From our friends at The Idaho Statesman:
On May 26, most of the Americas and eastern Asia will be treated to a total lunar eclipse. While lunar eclipses are perhaps less spectacular than solar eclipses, they are more common and much easier to view.
I thought it might be helpful to provide a short primer on lunar eclipses in general and how, when, and where to view this one in particular for the Boise metro area. Most of what I say here will be relevant for other regions as well.Continue Reading
As a follow-on to our spectacular total solar eclipse last August, North America will be treated to a total lunar eclipse early on Wednesday (Jan 31) morning. The eclipse will start about 5:51am MST and will end just after 7a. No special equipment needed to observe the eclipse. If you can see the Moon, you’ll be able to see the eclipse.
A lunar eclipse occurs when the Moon passes through the Earth’s shadow (as opposed to a solar eclipse, when the Earth passes through the Moon’s shadow). Because red light from the Sun is refracted around the Earth by the atmosphere, during eclipse the Moon can appear murky red (similar to why sunsets appear red).
In fact, Wednesday’s eclipse is triply special — not only will the Moon pass through Earth’s shadow. It will also pass near perigee (the closest point in its orbit to the Earth), making the Moon appear especially large and bright in the sky (about 14% larger and 30% brighter). It will also be the second full moon in the month of January, making it an unofficial blue moon.
These three celestial events aren’t all that rare individually — lunar eclipses happen roughly every six months, supermoons happen every few months, and blue moons happen every two to three years. The confluence of all three is also not all that rare — the last time was in Dec 1982. So while Wednesday’s sky show may be impressive, it will not be the harbinger of doom claimed by some false prophets.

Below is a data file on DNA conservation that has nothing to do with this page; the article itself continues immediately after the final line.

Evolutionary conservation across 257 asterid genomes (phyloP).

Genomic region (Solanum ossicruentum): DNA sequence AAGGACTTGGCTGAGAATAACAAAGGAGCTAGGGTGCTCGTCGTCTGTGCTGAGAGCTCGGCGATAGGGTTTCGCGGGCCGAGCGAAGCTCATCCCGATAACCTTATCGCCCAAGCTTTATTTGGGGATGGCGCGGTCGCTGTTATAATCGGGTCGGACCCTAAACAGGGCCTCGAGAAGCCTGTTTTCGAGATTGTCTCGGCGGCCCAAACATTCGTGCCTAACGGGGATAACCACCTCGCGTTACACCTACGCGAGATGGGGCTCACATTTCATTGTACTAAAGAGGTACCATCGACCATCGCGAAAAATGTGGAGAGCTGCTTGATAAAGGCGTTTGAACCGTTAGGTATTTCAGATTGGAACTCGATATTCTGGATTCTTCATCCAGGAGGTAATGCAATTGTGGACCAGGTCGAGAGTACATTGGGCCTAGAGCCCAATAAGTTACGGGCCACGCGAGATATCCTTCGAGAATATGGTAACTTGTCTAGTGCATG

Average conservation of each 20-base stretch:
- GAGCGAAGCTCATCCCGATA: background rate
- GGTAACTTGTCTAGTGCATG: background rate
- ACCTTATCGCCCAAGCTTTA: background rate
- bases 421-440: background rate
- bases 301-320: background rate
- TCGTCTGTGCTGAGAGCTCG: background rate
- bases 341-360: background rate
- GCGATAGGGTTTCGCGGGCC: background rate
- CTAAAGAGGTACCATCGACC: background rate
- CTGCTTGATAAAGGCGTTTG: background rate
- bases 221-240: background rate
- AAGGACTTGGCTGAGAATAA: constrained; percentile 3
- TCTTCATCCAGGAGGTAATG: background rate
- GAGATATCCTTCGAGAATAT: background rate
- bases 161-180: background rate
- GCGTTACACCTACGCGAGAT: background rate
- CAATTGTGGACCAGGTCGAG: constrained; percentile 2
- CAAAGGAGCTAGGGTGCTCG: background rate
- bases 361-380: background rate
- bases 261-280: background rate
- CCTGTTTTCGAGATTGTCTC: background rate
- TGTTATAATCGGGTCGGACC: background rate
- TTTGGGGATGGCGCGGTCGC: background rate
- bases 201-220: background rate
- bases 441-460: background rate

For Boise, though, another more mundane event may spell doom — we’re slated for clouds that morning, and no sky = no eclipse.
Today, in the first summer meeting of our research group, we discussed a recent paper from Prof. Guillermo Gonzalez of Ball State that explored observations from Babylonian clay tablets to estimate changes to the spin rate of the Earth.
Even though it seems like there’s never enough time in the day, it turns out that the Earth’s rotation rate has been slowing over thousands (and even billions) of years. Numerous effects, including tidal interactions with the Moon, reshaping of Earth via earthquakes, and the melting of glaciers, all contribute to slow down or speed up Earth’s rotation.
One good way to measure the change in the length of the day is to measure the positions of stars, planets, and the Moon in the sky and compare their positions with where you’d expect them to be based on the time. And going back to about 1600, astronomers have used telescopes to accurately measure the timing of celestial configurations to good enough precision that changes in the length of the day can be seen – for instance, the day was about 22 minutes longer when Galileo first pointed his telescope to the heavens.
But the change in length of the day is pretty small – the Moon’s tides slow the Earth about 2.3 milliseconds per day each century – and the change isn’t necessarily constant over time. Fortunately, even thousands of years of ago, humans were keeping track of the positions of objects in the sky, even though they didn’t know what the objects were.
In Gonzalez’s recent paper, he analyzes reports from ancient Babylonian astronomers of lunar occultations and appulses (i.e., close approaches). These reports extend back to 400 BC, giving an observational baseline of nearly 2500 years, and are replete with lovely and ancient descriptions:
“Year 7. Month IV, the 22nd, 64 degrees before sunrise, Saturn came out from the northern horn of the Moon.”
Gonzalez’s results mostly agree with previous work, although he finds that the Earth’s rotation has slowed a bit more slowly than other estimates suggest since the time of Babylon.
The eclipse occurs on Sunday, Sep 27, and the viewing event runs from 7pm till midnight. The Boise State Physics Dept. will provide telescopes, and visitors are encouraged to bring chairs. Contact Prof. Brian Jackson with questions.
And thanks to Pam Robbins, Susan Steffes-Ferri, Memo Cordova, & Mike Kennedy for supporting our PonyUp Campaign to bring back the Boise State Observatory.